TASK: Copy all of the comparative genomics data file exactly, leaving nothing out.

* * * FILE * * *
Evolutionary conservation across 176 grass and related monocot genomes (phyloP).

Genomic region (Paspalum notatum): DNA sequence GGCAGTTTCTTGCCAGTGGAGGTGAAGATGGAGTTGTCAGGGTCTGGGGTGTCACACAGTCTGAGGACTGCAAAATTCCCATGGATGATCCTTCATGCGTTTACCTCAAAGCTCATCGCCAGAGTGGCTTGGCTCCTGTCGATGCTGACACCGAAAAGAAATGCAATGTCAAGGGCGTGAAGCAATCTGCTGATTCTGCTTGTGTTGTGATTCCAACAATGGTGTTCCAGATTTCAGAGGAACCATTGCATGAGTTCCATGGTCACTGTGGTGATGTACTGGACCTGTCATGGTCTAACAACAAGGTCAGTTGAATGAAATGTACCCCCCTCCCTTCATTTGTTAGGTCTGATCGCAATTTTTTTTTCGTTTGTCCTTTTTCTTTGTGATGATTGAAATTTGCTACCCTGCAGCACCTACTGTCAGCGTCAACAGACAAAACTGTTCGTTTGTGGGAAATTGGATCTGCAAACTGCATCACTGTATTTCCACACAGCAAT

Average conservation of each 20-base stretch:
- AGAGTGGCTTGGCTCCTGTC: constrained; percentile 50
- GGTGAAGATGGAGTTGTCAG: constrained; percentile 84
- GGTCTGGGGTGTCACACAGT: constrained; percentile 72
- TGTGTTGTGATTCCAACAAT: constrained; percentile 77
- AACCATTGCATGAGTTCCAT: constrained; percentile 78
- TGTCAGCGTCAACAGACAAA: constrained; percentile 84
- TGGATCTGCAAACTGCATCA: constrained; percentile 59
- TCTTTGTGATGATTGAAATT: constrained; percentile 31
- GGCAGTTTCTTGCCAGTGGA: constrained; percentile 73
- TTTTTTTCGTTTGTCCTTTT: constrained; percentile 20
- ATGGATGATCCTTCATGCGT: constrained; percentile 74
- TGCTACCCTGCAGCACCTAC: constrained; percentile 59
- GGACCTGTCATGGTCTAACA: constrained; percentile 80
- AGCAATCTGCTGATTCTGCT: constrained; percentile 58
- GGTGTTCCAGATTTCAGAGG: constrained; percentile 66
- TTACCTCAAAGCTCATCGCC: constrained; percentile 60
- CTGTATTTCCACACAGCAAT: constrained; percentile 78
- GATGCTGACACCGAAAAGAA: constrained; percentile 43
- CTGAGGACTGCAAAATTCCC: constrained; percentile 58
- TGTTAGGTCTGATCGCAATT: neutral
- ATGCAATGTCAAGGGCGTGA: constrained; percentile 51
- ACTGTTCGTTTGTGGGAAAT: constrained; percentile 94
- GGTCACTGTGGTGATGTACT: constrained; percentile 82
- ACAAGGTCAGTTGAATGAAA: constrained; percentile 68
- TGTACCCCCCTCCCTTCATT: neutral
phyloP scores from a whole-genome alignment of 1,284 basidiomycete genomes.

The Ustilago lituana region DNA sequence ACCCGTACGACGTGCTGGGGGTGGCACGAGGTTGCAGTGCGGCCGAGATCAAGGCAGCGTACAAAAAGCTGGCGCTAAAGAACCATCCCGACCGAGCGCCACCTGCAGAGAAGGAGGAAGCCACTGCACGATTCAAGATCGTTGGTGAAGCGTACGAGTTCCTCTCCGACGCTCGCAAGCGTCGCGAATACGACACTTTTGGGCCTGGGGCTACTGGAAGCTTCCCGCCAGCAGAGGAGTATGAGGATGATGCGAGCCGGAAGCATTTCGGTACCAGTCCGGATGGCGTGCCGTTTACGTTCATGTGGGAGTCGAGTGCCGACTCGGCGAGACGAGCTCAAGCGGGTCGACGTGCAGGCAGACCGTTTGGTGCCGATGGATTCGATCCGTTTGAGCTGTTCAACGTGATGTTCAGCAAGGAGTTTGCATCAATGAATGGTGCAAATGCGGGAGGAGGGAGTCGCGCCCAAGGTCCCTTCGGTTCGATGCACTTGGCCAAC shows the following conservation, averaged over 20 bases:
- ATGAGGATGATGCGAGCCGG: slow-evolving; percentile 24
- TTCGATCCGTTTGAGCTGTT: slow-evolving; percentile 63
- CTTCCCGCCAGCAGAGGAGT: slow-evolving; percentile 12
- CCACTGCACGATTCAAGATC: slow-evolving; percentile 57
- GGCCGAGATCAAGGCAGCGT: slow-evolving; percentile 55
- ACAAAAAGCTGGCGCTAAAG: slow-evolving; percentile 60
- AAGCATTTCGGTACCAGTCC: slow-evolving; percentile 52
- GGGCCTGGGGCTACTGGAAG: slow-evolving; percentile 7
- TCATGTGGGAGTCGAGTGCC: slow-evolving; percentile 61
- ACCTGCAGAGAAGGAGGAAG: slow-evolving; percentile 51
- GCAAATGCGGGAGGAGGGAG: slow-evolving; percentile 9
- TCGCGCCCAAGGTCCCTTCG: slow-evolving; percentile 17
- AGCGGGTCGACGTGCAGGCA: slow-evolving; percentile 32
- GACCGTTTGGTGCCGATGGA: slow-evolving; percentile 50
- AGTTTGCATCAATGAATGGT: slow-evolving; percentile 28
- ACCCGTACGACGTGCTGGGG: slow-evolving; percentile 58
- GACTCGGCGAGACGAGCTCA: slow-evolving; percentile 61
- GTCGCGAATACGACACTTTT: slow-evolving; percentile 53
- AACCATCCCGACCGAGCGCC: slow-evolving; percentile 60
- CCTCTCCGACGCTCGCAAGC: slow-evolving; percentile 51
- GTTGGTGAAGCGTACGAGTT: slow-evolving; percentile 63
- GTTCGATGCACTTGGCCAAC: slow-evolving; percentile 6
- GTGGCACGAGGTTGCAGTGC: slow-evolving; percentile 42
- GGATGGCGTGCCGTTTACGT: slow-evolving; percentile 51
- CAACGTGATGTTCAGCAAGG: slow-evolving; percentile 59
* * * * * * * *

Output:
Evolutionary conservation across 176 grass and related monocot genomes (phyloP).

Genomic region (Paspalum notatum): DNA sequence GGCAGTTTCTTGCCAGTGGAGGTGAAGATGGAGTTGTCAGGGTCTGGGGTGTCACACAGTCTGAGGACTGCAAAATTCCCATGGATGATCCTTCATGCGTTTACCTCAAAGCTCATCGCCAGAGTGGCTTGGCTCCTGTCGATGCTGACACCGAAAAGAAATGCAATGTCAAGGGCGTGAAGCAATCTGCTGATTCTGCTTGTGTTGTGATTCCAACAATGGTGTTCCAGATTTCAGAGGAACCATTGCATGAGTTCCATGGTCACTGTGGTGATGTACTGGACCTGTCATGGTCTAACAACAAGGTCAGTTGAATGAAATGTACCCCCCTCCCTTCATTTGTTAGGTCTGATCGCAATTTTTTTTTCGTTTGTCCTTTTTCTTTGTGATGATTGAAATTTGCTACCCTGCAGCACCTACTGTCAGCGTCAACAGACAAAACTGTTCGTTTGTGGGAAATTGGATCTGCAAACTGCATCACTGTATTTCCACACAGCAAT

Average conservation of each 20-base stretch:
- AGAGTGGCTTGGCTCCTGTC: constrained; percentile 50
- GGTGAAGATGGAGTTGTCAG: constrained; percentile 84
- GGTCTGGGGTGTCACACAGT: constrained; percentile 72
- TGTGTTGTGATTCCAACAAT: constrained; percentile 77
- AACCATTGCATGAGTTCCAT: constrained; percentile 78
- TGTCAGCGTCAACAGACAAA: constrained; percentile 84
- TGGATCTGCAAACTGCATCA: constrained; percentile 59
- TCTTTGTGATGATTGAAATT: constrained; percentile 31
- GGCAGTTTCTTGCCAGTGGA: constrained; percentile 73
- TTTTTTTCGTTTGTCCTTTT: constrained; percentile 20
- ATGGATGATCCTTCATGCGT: constrained; percentile 74
- TGCTACCCTGCAGCACCTAC: constrained; percentile 59
- GGACCTGTCATGGTCTAACA: constrained; percentile 80
- AGCAATCTGCTGATTCTGCT: constrained; percentile 58
- GGTGTTCCAGATTTCAGAGG: constrained; percentile 66
- TTACCTCAAAGCTCATCGCC: constrained; percentile 60
- CTGTATTTCCACACAGCAAT: constrained; percentile 78
- GATGCTGACACCGAAAAGAA: constrained; percentile 43
- CTGAGGACTGCAAAATTCCC: constrained; percentile 58
- TGTTAGGTCTGATCGCAATT: neutral
- ATGCAATGTCAAGGGCGTGA: constrained; percentile 51
- ACTGTTCGTTTGTGGGAAAT: constrained; percentile 94
- GGTCACTGTGGTGATGTACT: constrained; percentile 82
- ACAAGGTCAGTTGAATGAAA: constrained; percentile 68
- TGTACCCCCCTCCCTTCATT: neutral
phyloP scores from a whole-genome alignment of 1,284 basidiomycete genomes.

The Ustilago lituana region DNA sequence ACCCGTACGACGTGCTGGGGGTGGCACGAGGTTGCAGTGCGGCCGAGATCAAGGCAGCGTACAAAAAGCTGGCGCTAAAGAACCATCCCGACCGAGCGCCACCTGCAGAGAAGGAGGAAGCCACTGCACGATTCAAGATCGTTGGTGAAGCGTACGAGTTCCTCTCCGACGCTCGCAAGCGTCGCGAATACGACACTTTTGGGCCTGGGGCTACTGGAAGCTTCCCGCCAGCAGAGGAGTATGAGGATGATGCGAGCCGGAAGCATTTCGGTACCAGTCCGGATGGCGTGCCGTTTACGTTCATGTGGGAGTCGAGTGCCGACTCGGCGAGACGAGCTCAAGCGGGTCGACGTGCAGGCAGACCGTTTGGTGCCGATGGATTCGATCCGTTTGAGCTGTTCAACGTGATGTTCAGCAAGGAGTTTGCATCAATGAATGGTGCAAATGCGGGAGGAGGGAGTCGCGCCCAAGGTCCCTTCGGTTCGATGCACTTGGCCAAC shows the following conservation, averaged over 20 bases:
- ATGAGGATGATGCGAGCCGG: slow-evolving; percentile 24
- TTCGATCCGTTTGAGCTGTT: slow-evolving; percentile 63
- CTTCCCGCCAGCAGAGGAGT: slow-evolving; percentile 12
- CCACTGCACGATTCAAGATC: slow-evolving; percentile 57
- GGCCGAGATCAAGGCAGCGT: slow-evolving; percentile 55
- ACAAAAAGCTGGCGCTAAAG: slow-evolving; percentile 60
- AAGCATTTCGGTACCAGTCC: slow-evolving; percentile 52
- GGGCCTGGGGCTACTGGAAG: slow-evolving; percentile 7
- TCATGTGGGAGTCGAGTGCC: slow-evolving; percentile 61
- ACCTGCAGAGAAGGAGGAAG: slow-evolving; percentile 51
- GCAAATGCGGGAGGAGGGAG: slow-evolving; percentile 9
- TCGCGCCCAAGGTCCCTTCG: slow-evolving; percentile 17
- AGCGGGTCGACGTGCAGGCA: slow-evolving; percentile 32
- GACCGTTTGGTGCCGATGGA: slow-evolving; percentile 50
- AGTTTGCATCAATGAATGGT: slow-evolving; percentile 28
- ACCCGTACGACGTGCTGGGG: slow-evolving; percentile 58
- GACTCGGCGAGACGAGCTCA: slow-evolving; percentile 61
- GTCGCGAATACGACACTTTT: slow-evolving; percentile 53
- AACCATCCCGACCGAGCGCC: slow-evolving; percentile 60
- CCTCTCCGACGCTCGCAAGC: slow-evolving; percentile 51
- GTTGGTGAAGCGTACGAGTT: slow-evolving; percentile 63
- GTTCGATGCACTTGGCCAAC: slow-evolving; percentile 6
- GTGGCACGAGGTTGCAGTGC: slow-evolving; percentile 42
- GGATGGCGTGCCGTTTACGT: slow-evolving; percentile 51
- CAACGTGATGTTCAGCAAGG: slow-evolving; percentile 59